China’s Belt and Road Initiative (BRI) marked its fifth birthday in September 2018, though there was probably less to celebrate than the Chinese authorities might have wished. Five years after President Xi presented the initiative to the world in a speech in Kazakhstan, the BRI is facing pressures on three fronts. A progress report by Citi details which ones are these three sources of tensions.
The first is what might be called a ‘dollar constraint’. Since the renminbi is not a fully functioning global currency, the BRI largely requires dollar -denominated financial resources to fulfill its objectives: it is significant that the major financing announcements made to kick-start the BRI in 2014 — recapitalizations of the China Development Bank, China Export -Import Bank, as well as new capital for Silk Road Fund, the AIIB, and the New Development Bank — were all made in dollars. And since China lacks an infinite supply of dollars, it therefore lacks an infinite capacity to meet its goals.
The second is the increasingly loud accusation from recipient countries that the initiative is too little ‘win -win’ and too much ‘China -win’. This summer the Malaysian prime minister Mahathir Mohamad described a “new colonialism” — a phrase that captures the idea that the BRI has led to the accumulation of liabilities on receiving countries’ balance sheets to pay for projects of uncertain value, built mostly by Chinese contractors on opaque terms, allowing China’s regional influence to grow in ways that are out of proportion to the benefits that countries can expect to enjoy. This kind of concern led to Malaysia’s suspension last month of the $20 billion East Coast Rail Link, one of the biggest -ticket projects in the entire BRI. Even Pakistan, whose people and governments routinely express the world’s most amiable view of China, recently cut down the scale and cost of the Karachi -Peshawar railroad project. The IMF’s Managing Director has called for ‘absolute transparency’ in the nature of the liabilities the BRI is creating.
A third source of unease now facing the BRI is the explicit opposition of the United States, made clear in recent speeches by the U.S. Vice President, who has warned recipient countries against what he described as a ‘constricting belt’ and a ‘one -way road’. What started off as an unwelcoming but tolerant U.S. response to the BRI five years ago has now turned into outright hostility. The BRI should be understood as in the context of a shift in Chinese foreign policy that has become evident in the past few years. The Deng -era concept of tao guang yang hui — ‘hide your light and make the most of your obscurity’ — was replaced in late 2013, shortly after Xi’s Kazakhstan speech, with a more assertive principle: fen fa you wei, or ‘exert yourself and get things done’. The BRI can be seen as an extension of this principle into the economic sphere. As with any new forei gn policy strategy, a period of reassessment will follow the initial implementation. In broad terms, Chinese scholars are already debating whether China has been guilty of ‘strategic overstretch’ in recent years. Given some of the constraints that the BRI has faced since its launch, the question can similarly be posed about the initiative itself.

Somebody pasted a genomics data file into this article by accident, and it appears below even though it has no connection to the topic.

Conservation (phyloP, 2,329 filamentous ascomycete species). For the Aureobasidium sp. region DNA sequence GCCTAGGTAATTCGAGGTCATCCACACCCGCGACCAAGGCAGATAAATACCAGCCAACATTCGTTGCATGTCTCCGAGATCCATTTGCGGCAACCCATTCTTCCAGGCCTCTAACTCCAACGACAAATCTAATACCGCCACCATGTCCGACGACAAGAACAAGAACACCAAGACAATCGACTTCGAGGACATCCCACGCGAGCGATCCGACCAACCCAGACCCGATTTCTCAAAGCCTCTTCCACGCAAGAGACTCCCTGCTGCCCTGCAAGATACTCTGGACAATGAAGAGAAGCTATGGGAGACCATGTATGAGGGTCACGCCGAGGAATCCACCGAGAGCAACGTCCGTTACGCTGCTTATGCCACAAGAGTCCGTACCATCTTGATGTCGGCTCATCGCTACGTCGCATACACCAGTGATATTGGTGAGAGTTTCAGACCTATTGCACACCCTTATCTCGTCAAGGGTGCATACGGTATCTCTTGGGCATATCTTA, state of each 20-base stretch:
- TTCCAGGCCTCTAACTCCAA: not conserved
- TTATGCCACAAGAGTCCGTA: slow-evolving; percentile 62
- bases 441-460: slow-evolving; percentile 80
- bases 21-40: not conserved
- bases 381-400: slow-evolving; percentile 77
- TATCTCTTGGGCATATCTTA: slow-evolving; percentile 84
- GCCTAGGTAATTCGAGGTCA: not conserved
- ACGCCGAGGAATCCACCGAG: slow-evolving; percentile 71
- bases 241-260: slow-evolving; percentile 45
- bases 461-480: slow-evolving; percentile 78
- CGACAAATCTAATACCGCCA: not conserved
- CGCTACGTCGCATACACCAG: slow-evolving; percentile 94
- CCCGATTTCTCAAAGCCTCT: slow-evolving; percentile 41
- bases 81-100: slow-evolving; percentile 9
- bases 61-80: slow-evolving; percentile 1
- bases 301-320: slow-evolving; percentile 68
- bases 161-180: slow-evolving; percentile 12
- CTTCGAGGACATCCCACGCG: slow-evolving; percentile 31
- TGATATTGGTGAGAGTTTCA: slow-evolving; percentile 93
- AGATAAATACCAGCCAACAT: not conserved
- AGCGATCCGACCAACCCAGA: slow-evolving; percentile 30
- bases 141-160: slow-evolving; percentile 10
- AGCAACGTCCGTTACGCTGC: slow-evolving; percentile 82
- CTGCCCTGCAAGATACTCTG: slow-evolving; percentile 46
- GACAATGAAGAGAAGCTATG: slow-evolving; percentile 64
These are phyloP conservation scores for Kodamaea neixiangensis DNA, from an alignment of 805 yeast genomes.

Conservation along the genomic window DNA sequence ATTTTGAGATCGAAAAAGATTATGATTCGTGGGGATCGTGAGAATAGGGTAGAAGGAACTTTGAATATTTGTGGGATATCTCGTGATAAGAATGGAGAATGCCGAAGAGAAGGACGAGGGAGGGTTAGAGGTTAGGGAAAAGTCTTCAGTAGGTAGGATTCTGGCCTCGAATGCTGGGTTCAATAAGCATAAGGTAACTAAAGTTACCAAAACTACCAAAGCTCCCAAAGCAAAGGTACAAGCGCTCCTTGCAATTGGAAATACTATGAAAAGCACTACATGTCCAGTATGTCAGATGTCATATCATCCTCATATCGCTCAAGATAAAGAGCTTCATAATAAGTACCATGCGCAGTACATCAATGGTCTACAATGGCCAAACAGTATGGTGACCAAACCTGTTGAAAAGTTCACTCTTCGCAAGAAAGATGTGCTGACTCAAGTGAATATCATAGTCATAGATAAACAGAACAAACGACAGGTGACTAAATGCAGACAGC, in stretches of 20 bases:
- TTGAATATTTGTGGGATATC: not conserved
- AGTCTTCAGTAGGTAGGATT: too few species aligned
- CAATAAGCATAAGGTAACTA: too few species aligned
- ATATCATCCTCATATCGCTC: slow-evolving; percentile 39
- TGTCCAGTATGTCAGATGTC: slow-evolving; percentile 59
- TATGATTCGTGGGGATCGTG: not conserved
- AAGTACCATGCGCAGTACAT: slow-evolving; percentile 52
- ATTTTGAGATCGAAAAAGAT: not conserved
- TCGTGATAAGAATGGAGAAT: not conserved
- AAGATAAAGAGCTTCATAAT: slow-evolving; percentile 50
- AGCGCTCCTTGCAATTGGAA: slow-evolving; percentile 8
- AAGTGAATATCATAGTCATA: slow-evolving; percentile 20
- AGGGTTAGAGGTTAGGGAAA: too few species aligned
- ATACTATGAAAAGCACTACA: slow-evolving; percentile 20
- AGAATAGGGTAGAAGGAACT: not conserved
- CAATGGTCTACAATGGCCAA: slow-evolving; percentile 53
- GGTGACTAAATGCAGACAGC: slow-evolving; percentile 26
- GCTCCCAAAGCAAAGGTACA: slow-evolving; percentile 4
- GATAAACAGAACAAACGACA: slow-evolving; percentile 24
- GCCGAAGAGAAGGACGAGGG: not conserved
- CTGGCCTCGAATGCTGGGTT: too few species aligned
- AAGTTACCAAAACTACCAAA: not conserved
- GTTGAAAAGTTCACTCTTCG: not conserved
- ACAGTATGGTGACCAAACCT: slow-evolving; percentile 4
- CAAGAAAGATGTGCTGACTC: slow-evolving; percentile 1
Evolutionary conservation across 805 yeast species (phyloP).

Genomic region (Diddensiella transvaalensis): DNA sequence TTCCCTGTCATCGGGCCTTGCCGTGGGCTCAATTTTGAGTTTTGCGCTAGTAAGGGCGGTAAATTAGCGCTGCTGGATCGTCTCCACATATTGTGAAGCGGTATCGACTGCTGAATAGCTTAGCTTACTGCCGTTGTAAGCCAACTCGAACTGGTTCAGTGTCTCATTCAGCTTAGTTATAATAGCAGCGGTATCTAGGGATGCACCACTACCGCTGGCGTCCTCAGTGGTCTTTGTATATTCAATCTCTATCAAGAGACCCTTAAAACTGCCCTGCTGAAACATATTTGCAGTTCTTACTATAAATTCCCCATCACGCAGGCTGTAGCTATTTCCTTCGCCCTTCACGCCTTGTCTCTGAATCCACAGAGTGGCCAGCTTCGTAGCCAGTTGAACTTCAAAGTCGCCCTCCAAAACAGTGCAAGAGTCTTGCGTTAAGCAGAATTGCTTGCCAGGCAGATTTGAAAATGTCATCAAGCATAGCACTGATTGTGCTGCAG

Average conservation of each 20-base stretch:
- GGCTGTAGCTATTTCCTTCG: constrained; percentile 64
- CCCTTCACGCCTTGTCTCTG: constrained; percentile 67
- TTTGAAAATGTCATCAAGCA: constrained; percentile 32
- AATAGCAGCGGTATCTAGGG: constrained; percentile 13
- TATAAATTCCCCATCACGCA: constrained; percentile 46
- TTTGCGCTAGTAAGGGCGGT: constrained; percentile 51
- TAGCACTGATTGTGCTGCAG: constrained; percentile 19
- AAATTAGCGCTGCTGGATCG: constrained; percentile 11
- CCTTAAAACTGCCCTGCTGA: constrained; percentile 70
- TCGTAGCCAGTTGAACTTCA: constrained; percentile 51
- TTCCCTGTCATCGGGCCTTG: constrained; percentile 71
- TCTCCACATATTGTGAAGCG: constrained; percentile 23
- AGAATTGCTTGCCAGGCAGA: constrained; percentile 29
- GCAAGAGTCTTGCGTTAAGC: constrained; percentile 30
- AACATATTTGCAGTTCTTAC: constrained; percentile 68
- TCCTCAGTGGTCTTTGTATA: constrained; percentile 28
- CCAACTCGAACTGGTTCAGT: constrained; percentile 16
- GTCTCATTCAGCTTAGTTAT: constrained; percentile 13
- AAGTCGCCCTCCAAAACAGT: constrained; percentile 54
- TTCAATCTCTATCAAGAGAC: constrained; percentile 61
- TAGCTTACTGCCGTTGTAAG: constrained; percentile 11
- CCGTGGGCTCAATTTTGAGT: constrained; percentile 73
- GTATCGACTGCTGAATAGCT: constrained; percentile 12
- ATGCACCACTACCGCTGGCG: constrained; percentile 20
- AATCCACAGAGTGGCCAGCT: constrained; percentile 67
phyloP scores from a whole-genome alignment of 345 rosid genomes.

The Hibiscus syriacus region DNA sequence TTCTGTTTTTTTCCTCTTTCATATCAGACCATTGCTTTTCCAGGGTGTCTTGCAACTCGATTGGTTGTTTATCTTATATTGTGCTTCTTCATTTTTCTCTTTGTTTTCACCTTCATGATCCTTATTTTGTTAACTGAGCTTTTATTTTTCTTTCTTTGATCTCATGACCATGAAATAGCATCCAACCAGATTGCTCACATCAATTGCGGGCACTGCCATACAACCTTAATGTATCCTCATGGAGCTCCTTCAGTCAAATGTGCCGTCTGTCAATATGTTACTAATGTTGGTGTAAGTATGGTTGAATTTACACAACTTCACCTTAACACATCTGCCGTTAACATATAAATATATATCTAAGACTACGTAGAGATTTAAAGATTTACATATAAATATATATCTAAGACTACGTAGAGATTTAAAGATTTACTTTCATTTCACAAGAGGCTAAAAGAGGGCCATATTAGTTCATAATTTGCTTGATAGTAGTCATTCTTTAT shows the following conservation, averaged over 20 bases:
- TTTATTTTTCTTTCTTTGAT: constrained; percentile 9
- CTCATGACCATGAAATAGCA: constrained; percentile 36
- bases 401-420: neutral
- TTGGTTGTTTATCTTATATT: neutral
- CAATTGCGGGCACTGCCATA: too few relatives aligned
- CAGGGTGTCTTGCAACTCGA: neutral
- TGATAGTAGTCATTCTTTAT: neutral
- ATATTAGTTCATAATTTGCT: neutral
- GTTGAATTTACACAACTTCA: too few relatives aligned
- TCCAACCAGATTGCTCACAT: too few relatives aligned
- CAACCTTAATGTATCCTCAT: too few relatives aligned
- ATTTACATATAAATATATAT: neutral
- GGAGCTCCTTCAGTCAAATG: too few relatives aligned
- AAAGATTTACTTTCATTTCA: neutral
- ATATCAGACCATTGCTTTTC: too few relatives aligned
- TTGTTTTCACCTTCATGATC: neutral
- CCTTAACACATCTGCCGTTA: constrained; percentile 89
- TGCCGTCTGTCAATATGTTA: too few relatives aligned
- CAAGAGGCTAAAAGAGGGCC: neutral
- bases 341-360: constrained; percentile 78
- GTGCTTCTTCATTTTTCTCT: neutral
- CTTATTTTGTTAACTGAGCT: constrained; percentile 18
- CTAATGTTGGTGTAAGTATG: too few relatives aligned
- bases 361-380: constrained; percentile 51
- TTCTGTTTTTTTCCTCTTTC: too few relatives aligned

Perhaps what will emerge from this debate is a ‘kinder, gentler’ BRI, one that is more sensitive to the international criticisms described above, and one that mor e obviously meets China’s objective of becoming a ‘many -to -many’ platform for international cooperation that links countries through the development of infrastructure, trade agreements, a simplification of customs procedures, and cultural exchange. One indication that this might be the case lies in China’s growing interest in co – financing BRI projects with multilateral developments banks. Since these banks require open tendering and adherence to strict governance standards, their involvement could create a more multilateral -looking BRI.
Though it might change shape, the BRI is certainly not going away.